Meet Christelle Ogo, a science graduate who is a champion for STEM studies for girls and women in Côte d’Ivoire according to a United Nations Educational, Scientific and Cultural Organization (UNESCO) report.
Christelle, as the President of “Sciences et Technologies au féminin”, an association she founded in 2016 while an undergraduate in physics at the Université Félix Houphouët-Boigny in Abidjan, Christelle is passionate about promoting STEM education and breaking down gender barriers in science.
Her efforts have been recognized by UNESCO, which has supported the formalization of the association, the training of 30 female STEM Ambassadors, and the upcoming awareness-raising campaign targeting 2,000 young girls in 25 schools across the country as part of the project “ICT Transforming Education in Africa” in Côte d’Ivoire.
Christelle had to overcome significant obstacles to pursue her education. With universal primary education only becoming mandatory in Côte d’Ivoire in 2015, her family did not see the value of sending her to school.
Despite facing financial challenges, Christelle persevered and eventually enrolled in university, where she chose to study physics.
However, she encountered many negative perceptions about women in science. “You are a girl. Why choose this academic field when you are going to get married and have children?” said the men around her, including her classmates and even some of her professors.
With very few girls studying physics in her class and a range of challenges uniting them, Christelle started her association as a haven for herself and her peers. The association served as a self-help group to motivate each other and stay on top of the demanding coursework, overcoming obstacles, pushback and condescending comments.
“A colleague was about to drop out but thanks to the organization she continued studying and now she is an engineer,” recalls Christelle with pride.
“Sciences et Technologies au féminin” became an official association in 2019, thanks to the support provided by UNESCO. The association supports and mentors girls in all STEM and information and communication technology (ICT) fields, ensuring they have the right support system to finalize their studies.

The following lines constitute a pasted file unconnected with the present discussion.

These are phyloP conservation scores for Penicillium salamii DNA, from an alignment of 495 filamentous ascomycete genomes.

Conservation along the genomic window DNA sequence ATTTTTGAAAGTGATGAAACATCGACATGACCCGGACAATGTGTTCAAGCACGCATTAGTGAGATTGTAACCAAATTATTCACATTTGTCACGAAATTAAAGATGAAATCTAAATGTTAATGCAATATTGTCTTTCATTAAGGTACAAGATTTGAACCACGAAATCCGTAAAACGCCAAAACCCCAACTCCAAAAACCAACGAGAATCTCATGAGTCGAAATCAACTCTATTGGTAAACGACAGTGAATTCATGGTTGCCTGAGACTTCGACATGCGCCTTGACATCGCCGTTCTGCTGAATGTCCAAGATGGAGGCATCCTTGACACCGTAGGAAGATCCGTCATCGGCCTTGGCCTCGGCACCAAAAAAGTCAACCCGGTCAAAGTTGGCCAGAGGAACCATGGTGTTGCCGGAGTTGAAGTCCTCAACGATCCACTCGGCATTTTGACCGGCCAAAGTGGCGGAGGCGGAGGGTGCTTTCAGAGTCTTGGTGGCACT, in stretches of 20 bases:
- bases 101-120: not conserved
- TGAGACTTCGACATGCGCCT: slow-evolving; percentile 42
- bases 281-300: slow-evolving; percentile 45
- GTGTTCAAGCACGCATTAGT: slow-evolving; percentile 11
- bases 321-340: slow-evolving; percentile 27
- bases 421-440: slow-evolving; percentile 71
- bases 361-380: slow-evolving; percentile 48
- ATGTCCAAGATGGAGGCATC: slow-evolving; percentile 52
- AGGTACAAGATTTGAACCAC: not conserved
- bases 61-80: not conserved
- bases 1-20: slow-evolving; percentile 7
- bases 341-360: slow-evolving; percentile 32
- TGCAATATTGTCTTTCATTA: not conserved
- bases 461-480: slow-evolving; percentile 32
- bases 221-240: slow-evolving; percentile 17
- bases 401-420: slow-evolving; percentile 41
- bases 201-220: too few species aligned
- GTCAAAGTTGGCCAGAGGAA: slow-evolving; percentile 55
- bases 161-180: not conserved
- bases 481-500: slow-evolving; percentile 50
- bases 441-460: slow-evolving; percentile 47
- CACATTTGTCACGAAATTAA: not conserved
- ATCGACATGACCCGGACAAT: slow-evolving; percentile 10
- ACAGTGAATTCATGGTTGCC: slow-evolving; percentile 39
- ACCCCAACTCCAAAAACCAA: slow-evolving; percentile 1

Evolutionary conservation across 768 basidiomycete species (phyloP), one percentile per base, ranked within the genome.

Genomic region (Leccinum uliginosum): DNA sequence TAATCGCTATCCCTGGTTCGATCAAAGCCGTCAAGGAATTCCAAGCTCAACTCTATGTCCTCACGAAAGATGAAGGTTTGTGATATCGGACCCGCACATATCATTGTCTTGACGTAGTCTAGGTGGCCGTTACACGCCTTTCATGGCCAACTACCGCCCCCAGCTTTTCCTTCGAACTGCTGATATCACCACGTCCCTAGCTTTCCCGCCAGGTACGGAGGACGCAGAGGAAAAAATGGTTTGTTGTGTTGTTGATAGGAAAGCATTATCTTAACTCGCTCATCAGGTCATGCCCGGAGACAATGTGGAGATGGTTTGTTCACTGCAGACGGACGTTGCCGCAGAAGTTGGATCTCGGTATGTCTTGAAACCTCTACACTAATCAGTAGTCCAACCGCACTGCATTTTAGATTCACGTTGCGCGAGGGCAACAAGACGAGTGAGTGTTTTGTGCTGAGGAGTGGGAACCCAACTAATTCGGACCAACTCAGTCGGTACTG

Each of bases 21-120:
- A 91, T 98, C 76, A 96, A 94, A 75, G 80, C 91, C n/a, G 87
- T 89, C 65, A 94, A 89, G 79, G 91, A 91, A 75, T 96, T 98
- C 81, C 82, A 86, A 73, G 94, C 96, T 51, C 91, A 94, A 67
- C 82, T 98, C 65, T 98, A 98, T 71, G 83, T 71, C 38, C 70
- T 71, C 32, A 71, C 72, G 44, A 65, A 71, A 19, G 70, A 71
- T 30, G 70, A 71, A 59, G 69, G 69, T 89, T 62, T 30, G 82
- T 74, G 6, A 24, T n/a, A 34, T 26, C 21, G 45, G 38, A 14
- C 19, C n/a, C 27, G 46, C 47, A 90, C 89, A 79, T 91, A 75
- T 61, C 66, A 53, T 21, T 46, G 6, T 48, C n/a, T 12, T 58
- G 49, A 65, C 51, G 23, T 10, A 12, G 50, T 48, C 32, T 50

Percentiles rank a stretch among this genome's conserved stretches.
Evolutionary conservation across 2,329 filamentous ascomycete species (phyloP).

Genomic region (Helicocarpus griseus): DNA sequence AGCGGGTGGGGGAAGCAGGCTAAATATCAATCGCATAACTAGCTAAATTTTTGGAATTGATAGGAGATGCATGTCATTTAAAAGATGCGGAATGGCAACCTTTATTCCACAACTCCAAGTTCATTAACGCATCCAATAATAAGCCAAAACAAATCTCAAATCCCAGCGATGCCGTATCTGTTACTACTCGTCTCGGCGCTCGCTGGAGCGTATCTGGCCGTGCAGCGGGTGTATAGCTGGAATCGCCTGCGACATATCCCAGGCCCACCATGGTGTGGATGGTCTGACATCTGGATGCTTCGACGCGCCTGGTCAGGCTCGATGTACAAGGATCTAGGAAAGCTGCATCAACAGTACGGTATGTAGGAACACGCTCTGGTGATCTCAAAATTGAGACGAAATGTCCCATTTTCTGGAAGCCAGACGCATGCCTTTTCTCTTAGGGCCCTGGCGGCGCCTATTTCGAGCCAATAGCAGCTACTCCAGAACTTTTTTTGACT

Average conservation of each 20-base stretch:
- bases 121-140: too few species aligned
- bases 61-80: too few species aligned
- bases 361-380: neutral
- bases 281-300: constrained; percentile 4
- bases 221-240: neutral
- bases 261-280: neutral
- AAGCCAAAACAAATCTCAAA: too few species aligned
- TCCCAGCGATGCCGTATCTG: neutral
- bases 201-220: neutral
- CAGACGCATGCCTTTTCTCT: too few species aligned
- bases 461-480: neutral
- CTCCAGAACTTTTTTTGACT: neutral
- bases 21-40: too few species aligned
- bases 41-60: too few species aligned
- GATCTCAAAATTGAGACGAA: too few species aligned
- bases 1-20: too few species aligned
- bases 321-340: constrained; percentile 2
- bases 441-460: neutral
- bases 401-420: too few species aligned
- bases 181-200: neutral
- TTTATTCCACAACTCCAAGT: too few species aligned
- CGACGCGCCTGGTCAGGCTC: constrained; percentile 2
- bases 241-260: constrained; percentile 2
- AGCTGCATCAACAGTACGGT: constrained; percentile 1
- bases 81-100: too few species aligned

At the time of writing, the association has about 200 members dispersed throughout eight public universities and two teacher training colleges. UNESCO has also supported the training of 30 outstanding women across those institutions to become female STEM Ambassadors.
Encouraging the science track in secondary school
To encourage more women to pursue studies and careers in STEM, it is important to provide interventions and actions at the secondary school level. With this goal in mind, “Sciences et Technologies au féminin” recently expanded its membership to lower and upper secondary school students. Unfortunately, data from Côte d’Ivoire shows that only 28% of girls pursue the science track at the upper secondary level, as opposed to 60% of boys. As part of its efforts to address this disparity, UNESCO will support an awareness-raising campaign at the school level. Female STEM Ambassadors will visit the 25 pilot schools of the KFIT project in Côte d’Ivoire and implement a three-day programme aimed at inspiring young female learners to pursue STEM fields.
“Reflecting on her journey, Christelle said “Thinking back to when I was a little child, I would have liked for someone to tell me, ‘you are smart, you can do it. You can build a plane, a TV, or a telephone.’” Her association is helping to do just that. By breaking down gender barriers in science, promoting female representation in STEM fields, and providing a support system for young girls, “Sciences et Technologies au féminin” is effectively empowering girls and women across Côte d’Ivoire to pursue their dreams and achieve their full potential.
Supporting ICT in education in Africa
The training and outreach initiatives of “Sciences et Technologies au féminin” are supported by the UNESCO-Korea Funds-in-Trust (KFIT) project “ICT Transforming Education in Africa”, an initiative that fosters human and social development in African countries through the use of ICT for education. Together with Ghana and Senegal, Côte d’Ivoire is one of the beneficiaries of the second phase of the project.
The project aligns with the 2022 Transforming Education Summit’s call for quality public digital learning for all. In Côte d’Ivoire, the project addresses two of the three keys (i.e. content and capacity) for unlocking the potential of digital technologies to transform education. It has facilitated the development of the revised ICT in Education policy, as well as the ICT Competency Framework for Teachers. Furthermore, the project has created various scenarios for using ICT in educational activities.
To pilot these scenarios during classroom learning activities, 25 middle and high schools were selected across the country and provided with the necessary equipment and teacher training. The same schools will also be a part of an awareness-raising campaign encouraging young girls to pursue STEM studies and careers.
The project in Côte d’Ivoire places significant emphasis on gender-sensitive actions.
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